550 F2d 519 Andrino v. United States Board of Parole
550 F.2d 519
Robert J. ANDRINO, Plaintiff-Appellee,
UNITED STATES BOARD OF PAROLE, Defendant-Appellant.
United States Court of Appeals,
March 21, 1977.
William C. Smitherman, U. S. Atty., Michael B. Scott, Asst. U. S. Atty., Phoenix, Ariz., Richard L. Thornburgh, Asst. Atty. Gen., George W. Calhoun, Glenda G. Gordon, Attys., argued, Sp. Litigation Section, Crim. Div., Dept. of Justice, Washington, D. C., for defendant-appellant.
Michael D. Kimerer argued, Phoenix, Ariz., for plaintiff-appellee.
Appeal from the United States District Court for the District of Arizona.
Before HUFSTEDLER and WRIGHT, Circuit Judges, and LYDICK, District Judge.*
Petitioner was convicted in 1972 of extortion and firearms offenses and sentenced to two five-year concurrent terms and twelve two-year terms to run concurrently with each other and consecutively to the five-year terms.1 We upheld Andrino's convictions and he began to serve his seven year sentence in November 1974.
The Board of Parole published new policy guidelines between the time of Andrino's sentence and his incarceration. 28 C.F.R. § 2.1 et seq. (1974). At his initial parole hearing these were applied and he was found ineligible for parole. His case was continued for 36 months, the maximum period permitted under the regulations at the time. 28 C.F.R. § 2.14(d) (1974).2
Andrino filed a motion for modification of sentence under 28 U.S.C. § 2255 in November 1975. He contended that the district court would not have imposed the same sentence had it known the parole guidelines would be applied to postpone his parole. The district court, after a hearing, relied upon Kortness v. United States, 514 F.2d 167 (8th Cir. 1975), and modified the sentence so that all sentences would be served concurrently. The Government appeals.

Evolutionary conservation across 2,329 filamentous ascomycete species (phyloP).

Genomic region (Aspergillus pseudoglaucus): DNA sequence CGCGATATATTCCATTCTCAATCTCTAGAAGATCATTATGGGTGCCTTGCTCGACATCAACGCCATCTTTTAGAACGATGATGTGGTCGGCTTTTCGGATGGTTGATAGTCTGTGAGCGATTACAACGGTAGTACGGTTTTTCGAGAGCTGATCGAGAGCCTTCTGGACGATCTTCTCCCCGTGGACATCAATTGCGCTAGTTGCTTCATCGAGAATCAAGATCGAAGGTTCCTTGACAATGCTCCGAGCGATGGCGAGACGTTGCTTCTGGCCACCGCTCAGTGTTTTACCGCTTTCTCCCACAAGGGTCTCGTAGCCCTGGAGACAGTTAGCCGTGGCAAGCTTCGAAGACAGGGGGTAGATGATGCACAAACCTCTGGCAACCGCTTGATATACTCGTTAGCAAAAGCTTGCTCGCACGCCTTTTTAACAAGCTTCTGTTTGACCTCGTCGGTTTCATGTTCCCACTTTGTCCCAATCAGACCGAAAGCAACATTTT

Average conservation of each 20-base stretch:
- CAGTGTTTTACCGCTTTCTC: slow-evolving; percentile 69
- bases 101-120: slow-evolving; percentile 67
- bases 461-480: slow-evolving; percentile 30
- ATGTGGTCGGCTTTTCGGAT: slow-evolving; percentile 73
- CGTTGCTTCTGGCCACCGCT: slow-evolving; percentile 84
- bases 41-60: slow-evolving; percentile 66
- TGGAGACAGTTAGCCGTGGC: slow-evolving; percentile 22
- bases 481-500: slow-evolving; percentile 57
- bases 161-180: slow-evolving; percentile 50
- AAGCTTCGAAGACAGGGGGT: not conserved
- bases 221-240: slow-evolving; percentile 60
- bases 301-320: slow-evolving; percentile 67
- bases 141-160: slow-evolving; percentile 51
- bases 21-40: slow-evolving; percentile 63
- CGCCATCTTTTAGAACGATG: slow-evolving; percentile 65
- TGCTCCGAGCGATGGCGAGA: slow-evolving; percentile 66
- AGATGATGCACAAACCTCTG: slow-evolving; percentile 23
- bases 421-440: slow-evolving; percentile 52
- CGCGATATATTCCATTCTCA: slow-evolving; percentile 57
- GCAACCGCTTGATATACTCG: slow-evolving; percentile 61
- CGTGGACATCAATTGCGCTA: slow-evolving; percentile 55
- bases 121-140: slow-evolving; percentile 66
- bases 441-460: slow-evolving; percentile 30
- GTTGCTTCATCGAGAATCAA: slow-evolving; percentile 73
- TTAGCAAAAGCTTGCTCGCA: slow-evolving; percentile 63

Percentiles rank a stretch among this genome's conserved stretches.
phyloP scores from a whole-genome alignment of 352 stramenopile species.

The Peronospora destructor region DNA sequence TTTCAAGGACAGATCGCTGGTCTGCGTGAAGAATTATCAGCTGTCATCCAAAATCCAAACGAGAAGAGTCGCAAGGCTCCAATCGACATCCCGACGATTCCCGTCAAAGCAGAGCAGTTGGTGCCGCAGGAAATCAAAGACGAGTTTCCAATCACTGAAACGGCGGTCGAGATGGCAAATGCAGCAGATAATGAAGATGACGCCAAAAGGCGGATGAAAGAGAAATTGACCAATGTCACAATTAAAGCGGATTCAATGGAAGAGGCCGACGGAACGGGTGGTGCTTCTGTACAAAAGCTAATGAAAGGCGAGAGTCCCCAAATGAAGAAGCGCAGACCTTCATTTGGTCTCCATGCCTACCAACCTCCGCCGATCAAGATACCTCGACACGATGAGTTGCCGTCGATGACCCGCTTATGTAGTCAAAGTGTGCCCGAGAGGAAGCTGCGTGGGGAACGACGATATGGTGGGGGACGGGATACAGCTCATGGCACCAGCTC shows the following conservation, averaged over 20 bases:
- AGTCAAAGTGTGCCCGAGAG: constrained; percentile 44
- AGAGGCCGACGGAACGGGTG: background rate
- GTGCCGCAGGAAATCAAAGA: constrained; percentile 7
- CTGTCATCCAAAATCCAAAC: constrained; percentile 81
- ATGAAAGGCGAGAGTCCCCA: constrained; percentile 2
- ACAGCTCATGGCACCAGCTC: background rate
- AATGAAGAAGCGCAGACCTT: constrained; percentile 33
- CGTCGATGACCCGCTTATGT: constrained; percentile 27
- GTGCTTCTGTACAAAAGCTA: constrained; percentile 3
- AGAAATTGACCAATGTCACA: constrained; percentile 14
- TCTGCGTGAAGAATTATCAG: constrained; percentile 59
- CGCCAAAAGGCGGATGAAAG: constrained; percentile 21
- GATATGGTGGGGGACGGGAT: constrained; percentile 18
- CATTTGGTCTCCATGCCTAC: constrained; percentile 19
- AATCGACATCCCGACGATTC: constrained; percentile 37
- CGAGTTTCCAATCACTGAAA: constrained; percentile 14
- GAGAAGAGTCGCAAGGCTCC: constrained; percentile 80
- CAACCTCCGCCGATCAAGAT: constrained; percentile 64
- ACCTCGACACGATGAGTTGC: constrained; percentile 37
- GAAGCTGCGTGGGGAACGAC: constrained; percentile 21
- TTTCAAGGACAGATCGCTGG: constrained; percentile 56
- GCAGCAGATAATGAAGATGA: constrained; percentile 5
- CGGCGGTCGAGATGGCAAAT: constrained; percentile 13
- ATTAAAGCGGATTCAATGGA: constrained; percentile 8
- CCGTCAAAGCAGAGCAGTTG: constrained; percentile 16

In Kortness v. United States, supra, the Eighth Circuit held that a sentence imposed under 18 U.S.C. § 4208(a)(2) without knowledge of the parole policy guidelines followed by the Board of Parole, 28 C.F.R. § 2.1 et seq., was a sentence "otherwise subject to collateral attack" within the meaning of 28 U.S.C. § 2255 and that the sentencing court therefore had authority to modify the sentence. Accord, United States v. Salerno, 538 F.2d 1005 (3d Cir. 1976); contra, Thompson v. United States, 536 F.2d 459 (1st Cir. 1976); cf. United States v. Slutsky, 514 F.2d 1222 (2d Cir. 1975) (unawareness of Board's guidelines mandated district court's reconsideration of sentence on prisoner's motion under Fed.R.Crim.P. 35).
Our Circuit has not adopted the Kortness rationale, with or without the limitation of United States v. White, 540 F.2d 409 (8th Cir. 1976).3 We decline to do so in this case. Rather, we adhere to the view that we expressed in Tedder v. United States Board of Parole, 527 F.2d 593, 594, n.1 (9th Cir. 1975), that a petition for habeas corpus, rather than a Section 2255 motion, is the proper vehicle for obtaining judicial review of parole board decisions under 28 U.S.C. § 2241. Cf. Ridenour v. United States,446 F.2d 57 (9th Cir. 1971).
The district court could not treat the Section 2255 motion as a misbranded habeas petition, because the writ can only be sought from a district court with jurisdiction over the prisoner or his custodian. Braden v. 30th Judicial Circuit Court, 410 U.S. 484, 93 S.Ct. 1123, 35 L.Ed.2d 443 (1973). That condition was not met.
Vacated and remanded to dismiss for lack of jurisdiction.
Of the Central District of California
The five-year sentences were imposed pursuant to 18 U.S.C. § 4208(a)(2). The two-year sentences were imposed under 18 U.S.C. § 924(a). Both statutes provide for parole "as the Board of Parole shall determine."
The current regulations provide for meaningful consideration of parole not later than the one-third point of the sentence. 28 C.F.R. § 2.14(d), (e) (1976)
The Kortness court may have been influenced by the Eighth Circuit's rule that decisions to grant or deny parole are not subject to judicial review. Brest v. Ciccone, 371 F.2d 981 (8th Cir. 1967). In contrast, our Circuit permits limited judicial review. E. g., Grattan v. Sigler, 525 F.2d 329 (9th Cir. 1975)